Surgeons from two London hospitals carried out consecutive procedures within one theatre session removing cancerous tumours from a patient’s bowel and liver.
Consultant colorectal surgeon Danilo Miskovic from St Mark’s Hospital and Long Jiao, a consultant in hepatobiliary and pancreatic surgery from Hammersmith Hospital, employed the use of robotic surgery for the first time during the five hour back-to-back procedures at St Mark’s Hospital in north London.
It is the first unit in the country with an established joint robotic programme for bowel and liver operations.
Advanced cases of bowel cancer become increasingly difficult to treat with cancerous cells being filtered through the liver where they take root and grow new tumours.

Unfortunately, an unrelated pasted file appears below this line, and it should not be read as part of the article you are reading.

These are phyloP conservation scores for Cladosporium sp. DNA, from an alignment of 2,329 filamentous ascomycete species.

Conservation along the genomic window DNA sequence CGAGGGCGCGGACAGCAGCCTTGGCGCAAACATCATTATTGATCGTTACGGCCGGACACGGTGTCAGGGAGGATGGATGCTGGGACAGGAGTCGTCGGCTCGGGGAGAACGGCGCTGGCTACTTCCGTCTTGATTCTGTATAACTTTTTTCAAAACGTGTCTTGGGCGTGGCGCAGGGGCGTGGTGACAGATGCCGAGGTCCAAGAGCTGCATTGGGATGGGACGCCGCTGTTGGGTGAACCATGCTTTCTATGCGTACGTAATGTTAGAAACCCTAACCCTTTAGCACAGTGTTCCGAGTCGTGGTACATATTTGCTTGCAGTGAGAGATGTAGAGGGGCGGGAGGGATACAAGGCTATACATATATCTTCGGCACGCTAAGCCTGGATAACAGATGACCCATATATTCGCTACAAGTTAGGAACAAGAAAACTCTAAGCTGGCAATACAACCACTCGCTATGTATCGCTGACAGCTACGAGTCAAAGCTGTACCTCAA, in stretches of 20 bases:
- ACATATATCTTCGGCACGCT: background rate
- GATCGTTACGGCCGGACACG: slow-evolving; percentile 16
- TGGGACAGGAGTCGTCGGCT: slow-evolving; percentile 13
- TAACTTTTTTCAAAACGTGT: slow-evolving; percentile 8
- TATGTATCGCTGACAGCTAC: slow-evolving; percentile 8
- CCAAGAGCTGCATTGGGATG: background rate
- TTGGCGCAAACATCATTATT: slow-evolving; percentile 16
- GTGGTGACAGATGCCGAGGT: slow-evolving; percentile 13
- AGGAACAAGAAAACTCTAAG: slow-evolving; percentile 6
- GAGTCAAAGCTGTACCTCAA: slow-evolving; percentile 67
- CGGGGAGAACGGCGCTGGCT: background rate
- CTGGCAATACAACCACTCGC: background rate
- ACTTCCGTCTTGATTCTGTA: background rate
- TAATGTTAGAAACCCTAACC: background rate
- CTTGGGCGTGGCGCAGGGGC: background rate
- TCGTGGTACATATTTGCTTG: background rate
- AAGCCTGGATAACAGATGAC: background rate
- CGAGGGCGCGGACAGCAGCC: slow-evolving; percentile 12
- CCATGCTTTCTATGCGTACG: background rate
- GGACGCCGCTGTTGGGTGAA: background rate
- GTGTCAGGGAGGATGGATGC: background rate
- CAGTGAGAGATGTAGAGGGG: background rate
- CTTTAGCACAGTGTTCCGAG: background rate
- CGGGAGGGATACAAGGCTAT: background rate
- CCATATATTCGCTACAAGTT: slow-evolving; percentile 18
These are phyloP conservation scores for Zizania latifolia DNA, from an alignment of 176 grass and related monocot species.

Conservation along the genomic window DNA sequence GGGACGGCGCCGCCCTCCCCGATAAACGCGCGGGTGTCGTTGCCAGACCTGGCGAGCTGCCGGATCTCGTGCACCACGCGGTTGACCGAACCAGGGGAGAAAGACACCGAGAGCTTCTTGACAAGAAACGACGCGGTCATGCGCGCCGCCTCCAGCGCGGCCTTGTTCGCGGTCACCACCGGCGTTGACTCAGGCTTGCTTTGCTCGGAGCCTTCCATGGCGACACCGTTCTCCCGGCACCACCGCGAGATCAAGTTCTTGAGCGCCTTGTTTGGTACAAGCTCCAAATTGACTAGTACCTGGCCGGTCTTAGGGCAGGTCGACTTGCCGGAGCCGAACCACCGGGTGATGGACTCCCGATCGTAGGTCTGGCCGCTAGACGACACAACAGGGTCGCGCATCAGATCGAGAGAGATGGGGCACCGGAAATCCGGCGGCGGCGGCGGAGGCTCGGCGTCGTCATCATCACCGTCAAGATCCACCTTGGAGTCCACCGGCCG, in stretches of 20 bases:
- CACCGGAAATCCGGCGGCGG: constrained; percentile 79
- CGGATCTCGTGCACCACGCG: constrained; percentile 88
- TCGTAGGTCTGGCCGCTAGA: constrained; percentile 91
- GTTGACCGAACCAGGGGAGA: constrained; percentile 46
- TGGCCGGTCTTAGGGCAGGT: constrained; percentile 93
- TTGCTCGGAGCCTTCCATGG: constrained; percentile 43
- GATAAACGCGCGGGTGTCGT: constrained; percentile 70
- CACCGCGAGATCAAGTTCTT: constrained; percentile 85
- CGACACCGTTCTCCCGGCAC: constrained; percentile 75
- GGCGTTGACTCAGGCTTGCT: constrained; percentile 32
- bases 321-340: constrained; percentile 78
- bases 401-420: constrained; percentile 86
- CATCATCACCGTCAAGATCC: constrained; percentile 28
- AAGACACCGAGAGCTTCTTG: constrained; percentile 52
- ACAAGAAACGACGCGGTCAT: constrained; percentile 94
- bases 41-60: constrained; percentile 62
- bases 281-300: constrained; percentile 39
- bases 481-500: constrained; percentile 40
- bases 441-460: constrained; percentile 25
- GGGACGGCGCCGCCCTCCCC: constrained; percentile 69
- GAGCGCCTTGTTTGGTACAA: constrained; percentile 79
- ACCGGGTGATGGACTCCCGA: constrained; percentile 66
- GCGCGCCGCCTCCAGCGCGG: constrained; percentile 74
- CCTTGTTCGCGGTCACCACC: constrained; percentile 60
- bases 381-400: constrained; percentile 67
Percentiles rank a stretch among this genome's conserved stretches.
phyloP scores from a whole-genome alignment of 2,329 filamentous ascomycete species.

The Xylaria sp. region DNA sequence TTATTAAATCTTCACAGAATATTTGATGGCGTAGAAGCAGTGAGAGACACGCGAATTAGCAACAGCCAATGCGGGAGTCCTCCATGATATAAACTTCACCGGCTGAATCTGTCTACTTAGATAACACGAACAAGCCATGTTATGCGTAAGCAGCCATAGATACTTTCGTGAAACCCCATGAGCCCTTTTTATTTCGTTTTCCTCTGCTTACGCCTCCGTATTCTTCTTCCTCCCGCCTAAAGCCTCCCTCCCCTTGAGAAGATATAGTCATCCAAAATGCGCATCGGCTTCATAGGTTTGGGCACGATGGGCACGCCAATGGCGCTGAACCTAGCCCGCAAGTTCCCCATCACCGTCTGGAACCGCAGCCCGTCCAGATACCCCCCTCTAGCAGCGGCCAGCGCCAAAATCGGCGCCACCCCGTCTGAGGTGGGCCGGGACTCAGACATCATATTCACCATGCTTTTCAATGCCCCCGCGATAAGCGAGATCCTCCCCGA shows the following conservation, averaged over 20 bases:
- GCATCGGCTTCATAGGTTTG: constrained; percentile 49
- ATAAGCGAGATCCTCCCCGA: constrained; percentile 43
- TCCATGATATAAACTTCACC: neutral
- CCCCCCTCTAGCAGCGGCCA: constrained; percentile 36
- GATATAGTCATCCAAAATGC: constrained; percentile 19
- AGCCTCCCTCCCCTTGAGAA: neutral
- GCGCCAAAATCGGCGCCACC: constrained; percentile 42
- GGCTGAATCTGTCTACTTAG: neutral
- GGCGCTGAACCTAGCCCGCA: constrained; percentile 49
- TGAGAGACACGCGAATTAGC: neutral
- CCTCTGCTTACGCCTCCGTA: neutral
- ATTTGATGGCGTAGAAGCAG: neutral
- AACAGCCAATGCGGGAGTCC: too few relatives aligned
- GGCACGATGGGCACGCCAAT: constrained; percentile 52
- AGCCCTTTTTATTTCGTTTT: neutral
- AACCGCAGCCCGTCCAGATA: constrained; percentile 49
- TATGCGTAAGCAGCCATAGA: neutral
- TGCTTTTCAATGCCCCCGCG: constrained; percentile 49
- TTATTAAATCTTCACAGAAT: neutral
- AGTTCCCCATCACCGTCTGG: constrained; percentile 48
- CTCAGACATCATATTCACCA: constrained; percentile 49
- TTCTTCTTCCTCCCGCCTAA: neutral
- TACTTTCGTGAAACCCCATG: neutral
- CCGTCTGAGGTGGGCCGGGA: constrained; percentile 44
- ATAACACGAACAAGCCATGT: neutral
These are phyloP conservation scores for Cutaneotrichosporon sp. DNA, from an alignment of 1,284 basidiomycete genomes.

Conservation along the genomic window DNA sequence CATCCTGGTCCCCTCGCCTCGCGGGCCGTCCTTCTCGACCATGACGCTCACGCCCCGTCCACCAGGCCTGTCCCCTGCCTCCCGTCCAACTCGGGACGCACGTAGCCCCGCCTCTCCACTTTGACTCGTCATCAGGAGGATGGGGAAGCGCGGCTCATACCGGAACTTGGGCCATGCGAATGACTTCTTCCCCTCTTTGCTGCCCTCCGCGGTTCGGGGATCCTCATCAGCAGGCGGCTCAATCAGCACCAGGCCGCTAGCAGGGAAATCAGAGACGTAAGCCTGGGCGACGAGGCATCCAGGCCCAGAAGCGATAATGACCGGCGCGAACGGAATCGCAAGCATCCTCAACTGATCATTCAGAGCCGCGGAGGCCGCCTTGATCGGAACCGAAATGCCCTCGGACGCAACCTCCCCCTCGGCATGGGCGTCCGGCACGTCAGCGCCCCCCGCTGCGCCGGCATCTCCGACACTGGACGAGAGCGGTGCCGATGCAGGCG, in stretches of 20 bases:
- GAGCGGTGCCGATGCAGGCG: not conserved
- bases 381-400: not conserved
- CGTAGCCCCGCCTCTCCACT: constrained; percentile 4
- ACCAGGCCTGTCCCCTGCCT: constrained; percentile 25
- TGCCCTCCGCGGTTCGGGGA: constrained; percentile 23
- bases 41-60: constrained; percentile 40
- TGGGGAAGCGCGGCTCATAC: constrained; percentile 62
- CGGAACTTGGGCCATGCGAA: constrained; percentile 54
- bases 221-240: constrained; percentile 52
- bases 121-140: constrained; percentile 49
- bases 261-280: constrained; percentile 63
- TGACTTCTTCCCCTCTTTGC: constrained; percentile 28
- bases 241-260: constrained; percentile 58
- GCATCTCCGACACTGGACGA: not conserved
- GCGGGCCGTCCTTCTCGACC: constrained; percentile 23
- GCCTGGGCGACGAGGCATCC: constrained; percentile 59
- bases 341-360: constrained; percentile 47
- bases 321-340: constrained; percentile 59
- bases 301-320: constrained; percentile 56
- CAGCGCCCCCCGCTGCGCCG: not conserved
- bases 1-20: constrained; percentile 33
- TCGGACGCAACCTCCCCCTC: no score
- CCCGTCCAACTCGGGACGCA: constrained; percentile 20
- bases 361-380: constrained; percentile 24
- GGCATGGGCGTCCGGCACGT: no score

Danilo Miskovic said: “Patients traditionally undergo two operations, one for the bowel and one for the liver, separated by several months of chemotherapy. In some patients both can be done in the same session, but it’s a big operation.
“The robot allowed us to remove both tumours in one go from a patient in his 30s. I used the same surgical entry ports left by Long which minimises unnecessary blood loss and trauma.
“My job was to remove the section of colon with the main tumour and reconnect the bowel, while Long removed the liver tumour, by cutting out a part of the liver. The liver will then re-grow within a few weeks”
St Mark’s long-term goal is to become the UK’s premier training centre for robotic surgeons specialising in bowel cancer and other diseases of the colon and rectum.
It plans to set up a National Training and Education Hub on the back of the existing St Mark’s Academic Institute which trains and offers education courses and seminars for up to 1,000 people a year.